top of page
Socio-Legal Review (SLR) is a bi-annual, open access, student-edited, peer-reviewed interdisciplinary journal run by the students of National Law School of India University, Bangalore, and published by the Eastern Book Company (EBC). With respect to our mandate, we subscribe to an expansive view on the interpretation of “law and society” in South Asia, inviting articles with a perceived link between law and social sciences. First published in 2005 with the help of a grant from the Modern Law Review, SLR has carried articles by luminaries in the legal and social fields, including Roger Cotterrell, W.T. Murphy, Werner Menski, Asghar Ali Engineer, Pratiksha Baxi and Gina Heathcote.
SLR has also been cited by the Supreme Court of India multiple times. The article ‘Identity and Identification: The Individual in the Time of Networked Governance,’ Nishant Shah, Vol. 11(2) Socio-Legal Review, (2015) has been cited in Justice Chandrachud’s dissent in Justice KS Puttaswamy and Anr v. Union of India and Ors (2018). SLR has also been cited by Justice Indu Malhotra and Justice Chandrachud in their respective opinions in Joseph Shine v. Union of India (2018). The article cited is ‘The Good, the Bad, and the Adulterous: Criminal Law and Adultery in India’, Abhinav Sekri, Vol. 10(1) Socio-Legal Review, (2014).
Dr. Kalindi Kokal
The Supreme Court of India declared triple talaq, a type of Islamic divorce, as unconstitutional in 2017. Following that, in 2019, the Parliament enacted the Muslim Women (Protection of Rights on Marriage) Act, 2019, which criminalised the pronouncement of triple talaq. Triple talaq as a form of divorce continues to hold legitimacy under the uncodified religious law that Muslims in India abide by in their everyday life. What, then, is the impact of the criminalisation of this practice at the level of the community? What does intervention by the criminal justice system mean for justice in inter-personal disputes that are primarily of civil nature? The paper explores how disputes involving the question of triple talaq unfold in police stations, which are the first State institutions that take cognisance of the offence, to examine the value of criminal deterrence for offences related to domestic disputes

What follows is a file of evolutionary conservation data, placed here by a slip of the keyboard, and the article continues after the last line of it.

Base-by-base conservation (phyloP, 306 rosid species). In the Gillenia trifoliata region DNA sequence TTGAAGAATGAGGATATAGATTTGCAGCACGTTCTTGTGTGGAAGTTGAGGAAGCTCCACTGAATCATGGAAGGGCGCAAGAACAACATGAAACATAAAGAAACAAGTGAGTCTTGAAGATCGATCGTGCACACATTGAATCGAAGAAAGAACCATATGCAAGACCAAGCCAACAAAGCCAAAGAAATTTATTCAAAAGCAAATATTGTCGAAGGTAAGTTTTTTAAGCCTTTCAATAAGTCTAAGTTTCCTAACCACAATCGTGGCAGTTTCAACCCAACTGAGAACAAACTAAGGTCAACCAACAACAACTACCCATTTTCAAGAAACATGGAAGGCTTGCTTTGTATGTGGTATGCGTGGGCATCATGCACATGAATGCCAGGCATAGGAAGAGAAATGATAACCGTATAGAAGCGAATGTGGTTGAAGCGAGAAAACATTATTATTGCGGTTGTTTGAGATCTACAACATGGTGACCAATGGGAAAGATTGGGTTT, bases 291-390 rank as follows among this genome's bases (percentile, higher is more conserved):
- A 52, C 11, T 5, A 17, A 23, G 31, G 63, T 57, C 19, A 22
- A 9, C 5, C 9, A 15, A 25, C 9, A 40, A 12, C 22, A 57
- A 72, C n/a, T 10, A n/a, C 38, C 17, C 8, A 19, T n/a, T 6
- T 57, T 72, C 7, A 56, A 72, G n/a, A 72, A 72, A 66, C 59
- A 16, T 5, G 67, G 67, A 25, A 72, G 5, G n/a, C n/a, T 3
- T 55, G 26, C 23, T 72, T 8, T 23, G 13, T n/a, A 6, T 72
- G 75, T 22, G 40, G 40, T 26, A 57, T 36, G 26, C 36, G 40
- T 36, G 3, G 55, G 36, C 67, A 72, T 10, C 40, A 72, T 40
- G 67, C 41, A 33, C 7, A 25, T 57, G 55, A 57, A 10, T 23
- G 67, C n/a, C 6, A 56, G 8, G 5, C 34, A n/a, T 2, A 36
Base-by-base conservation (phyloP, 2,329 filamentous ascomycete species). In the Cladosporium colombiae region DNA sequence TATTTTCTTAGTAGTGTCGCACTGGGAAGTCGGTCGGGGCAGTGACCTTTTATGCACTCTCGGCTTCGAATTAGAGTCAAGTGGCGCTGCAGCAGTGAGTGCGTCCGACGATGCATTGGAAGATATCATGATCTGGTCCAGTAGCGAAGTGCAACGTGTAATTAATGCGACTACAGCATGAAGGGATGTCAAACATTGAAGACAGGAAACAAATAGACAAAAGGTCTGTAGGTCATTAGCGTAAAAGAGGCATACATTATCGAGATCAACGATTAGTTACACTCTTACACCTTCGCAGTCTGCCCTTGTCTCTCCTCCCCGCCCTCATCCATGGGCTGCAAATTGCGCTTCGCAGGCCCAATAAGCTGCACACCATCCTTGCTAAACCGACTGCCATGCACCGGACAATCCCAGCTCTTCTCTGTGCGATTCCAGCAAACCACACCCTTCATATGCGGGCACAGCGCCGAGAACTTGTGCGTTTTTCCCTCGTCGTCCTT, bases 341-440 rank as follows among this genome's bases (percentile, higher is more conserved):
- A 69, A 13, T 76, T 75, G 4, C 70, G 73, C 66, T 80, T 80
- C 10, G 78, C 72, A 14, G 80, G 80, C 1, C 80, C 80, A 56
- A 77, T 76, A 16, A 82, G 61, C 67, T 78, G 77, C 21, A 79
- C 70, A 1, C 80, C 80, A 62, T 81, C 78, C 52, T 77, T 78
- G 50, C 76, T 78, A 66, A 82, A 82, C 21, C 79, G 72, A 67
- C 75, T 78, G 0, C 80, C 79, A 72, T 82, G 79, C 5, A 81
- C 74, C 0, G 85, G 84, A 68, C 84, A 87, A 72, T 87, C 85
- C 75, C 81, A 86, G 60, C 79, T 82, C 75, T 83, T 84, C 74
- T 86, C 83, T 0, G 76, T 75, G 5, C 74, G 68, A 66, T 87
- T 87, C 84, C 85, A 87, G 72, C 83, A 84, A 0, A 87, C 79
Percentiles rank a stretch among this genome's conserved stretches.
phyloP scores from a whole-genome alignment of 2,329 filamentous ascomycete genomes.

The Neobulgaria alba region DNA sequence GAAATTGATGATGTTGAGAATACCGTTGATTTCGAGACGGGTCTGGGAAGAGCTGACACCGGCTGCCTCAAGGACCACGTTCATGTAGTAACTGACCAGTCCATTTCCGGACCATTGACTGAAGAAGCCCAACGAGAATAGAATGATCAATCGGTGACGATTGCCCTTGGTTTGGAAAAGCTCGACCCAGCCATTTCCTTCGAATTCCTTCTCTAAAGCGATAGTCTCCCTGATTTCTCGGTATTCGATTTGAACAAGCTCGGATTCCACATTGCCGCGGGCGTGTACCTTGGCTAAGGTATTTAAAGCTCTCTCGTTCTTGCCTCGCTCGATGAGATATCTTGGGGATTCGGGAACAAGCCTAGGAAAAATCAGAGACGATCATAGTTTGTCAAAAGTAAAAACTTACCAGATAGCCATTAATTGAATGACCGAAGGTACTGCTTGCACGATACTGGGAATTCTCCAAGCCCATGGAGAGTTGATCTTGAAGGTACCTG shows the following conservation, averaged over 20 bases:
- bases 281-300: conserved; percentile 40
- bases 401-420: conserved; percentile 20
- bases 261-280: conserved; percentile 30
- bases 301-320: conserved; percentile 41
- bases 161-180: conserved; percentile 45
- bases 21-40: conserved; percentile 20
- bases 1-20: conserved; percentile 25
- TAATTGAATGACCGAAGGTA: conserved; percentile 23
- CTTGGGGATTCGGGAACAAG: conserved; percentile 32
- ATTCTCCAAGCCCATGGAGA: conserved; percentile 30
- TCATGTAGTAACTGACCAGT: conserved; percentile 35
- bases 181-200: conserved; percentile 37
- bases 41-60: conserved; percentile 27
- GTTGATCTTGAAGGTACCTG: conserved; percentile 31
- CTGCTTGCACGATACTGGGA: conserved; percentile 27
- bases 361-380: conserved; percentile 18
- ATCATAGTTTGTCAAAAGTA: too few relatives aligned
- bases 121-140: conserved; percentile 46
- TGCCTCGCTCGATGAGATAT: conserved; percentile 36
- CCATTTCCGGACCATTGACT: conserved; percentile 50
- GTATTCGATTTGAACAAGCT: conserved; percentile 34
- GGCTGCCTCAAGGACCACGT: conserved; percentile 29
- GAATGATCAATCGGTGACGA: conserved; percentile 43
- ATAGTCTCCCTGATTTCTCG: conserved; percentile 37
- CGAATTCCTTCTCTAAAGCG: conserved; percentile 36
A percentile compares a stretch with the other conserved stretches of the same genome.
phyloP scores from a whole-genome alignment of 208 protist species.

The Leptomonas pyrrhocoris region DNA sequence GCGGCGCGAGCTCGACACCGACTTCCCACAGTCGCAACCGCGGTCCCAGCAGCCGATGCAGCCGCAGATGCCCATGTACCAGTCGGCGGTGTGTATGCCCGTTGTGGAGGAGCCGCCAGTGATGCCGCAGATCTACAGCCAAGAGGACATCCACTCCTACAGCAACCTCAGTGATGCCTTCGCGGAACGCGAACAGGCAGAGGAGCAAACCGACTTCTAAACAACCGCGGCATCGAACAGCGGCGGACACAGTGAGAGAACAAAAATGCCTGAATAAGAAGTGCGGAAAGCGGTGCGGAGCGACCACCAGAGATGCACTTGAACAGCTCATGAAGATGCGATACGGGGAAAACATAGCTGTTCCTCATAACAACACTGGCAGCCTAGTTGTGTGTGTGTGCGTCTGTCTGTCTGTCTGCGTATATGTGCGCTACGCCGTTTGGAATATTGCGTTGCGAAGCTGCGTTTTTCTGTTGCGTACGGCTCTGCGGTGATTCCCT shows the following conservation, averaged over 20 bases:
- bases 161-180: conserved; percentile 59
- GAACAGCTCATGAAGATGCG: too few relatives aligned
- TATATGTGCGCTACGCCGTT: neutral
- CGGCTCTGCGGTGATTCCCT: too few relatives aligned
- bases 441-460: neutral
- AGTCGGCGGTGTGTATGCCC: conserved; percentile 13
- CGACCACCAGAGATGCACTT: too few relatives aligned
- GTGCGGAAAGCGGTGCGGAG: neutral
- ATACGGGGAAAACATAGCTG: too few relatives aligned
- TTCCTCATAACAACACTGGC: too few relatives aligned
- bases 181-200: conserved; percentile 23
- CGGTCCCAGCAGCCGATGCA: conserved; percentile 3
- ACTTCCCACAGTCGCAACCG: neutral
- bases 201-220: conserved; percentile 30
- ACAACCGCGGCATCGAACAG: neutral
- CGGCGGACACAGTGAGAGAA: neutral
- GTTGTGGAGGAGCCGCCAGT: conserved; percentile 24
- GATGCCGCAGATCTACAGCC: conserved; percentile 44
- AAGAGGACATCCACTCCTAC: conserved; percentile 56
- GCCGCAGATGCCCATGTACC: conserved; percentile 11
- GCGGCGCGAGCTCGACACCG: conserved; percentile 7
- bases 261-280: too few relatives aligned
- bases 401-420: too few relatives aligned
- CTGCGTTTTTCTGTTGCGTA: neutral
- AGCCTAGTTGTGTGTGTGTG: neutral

Separation of powers is understood as the diffusion of powers among different branches of the government, with each branch acting as a check on the other. This principle is considered an anti-thesis to totalitarianism, preventing the absolute concentration of power and thus protecting liberty. The Cabinet-style parliamentary form of government, with its genesis in Britain, fused together the executive with the legislature. This resulted in powerful executives and weakened legislatures with limited oversight capabilities. As institutions evolved over time, internal rules and procedures also evolved both as constraints and enablers of executive dominance, by distributing the powers of agenda control. Agenda control, understood as the power to decide what gets on the agenda, is a contested notion between the executive and the legislature. While there have been studies exploring agenda control in the context of the United States Congress and parliaments in several European countries, a similar study in the context of the Indian Parliament is yet to emerge. This paper attempts to examine the rules and procedures of the Indian Parliament to determine who controls the agenda, and what impact this control has on the oversight function of Parliament. For this purpose, the paper will limit itself to procedures pertaining to convening and proroguing a session, deciding the time and agenda for legislative discourse, and controlling deliberations on financial matters. The paper ends by making some recommendations on the reform of these rules and procedures, so as to ensure a greater sharing of the power of agenda control between the executive and the legislature in India.
Dr. Rahela Khorakiwala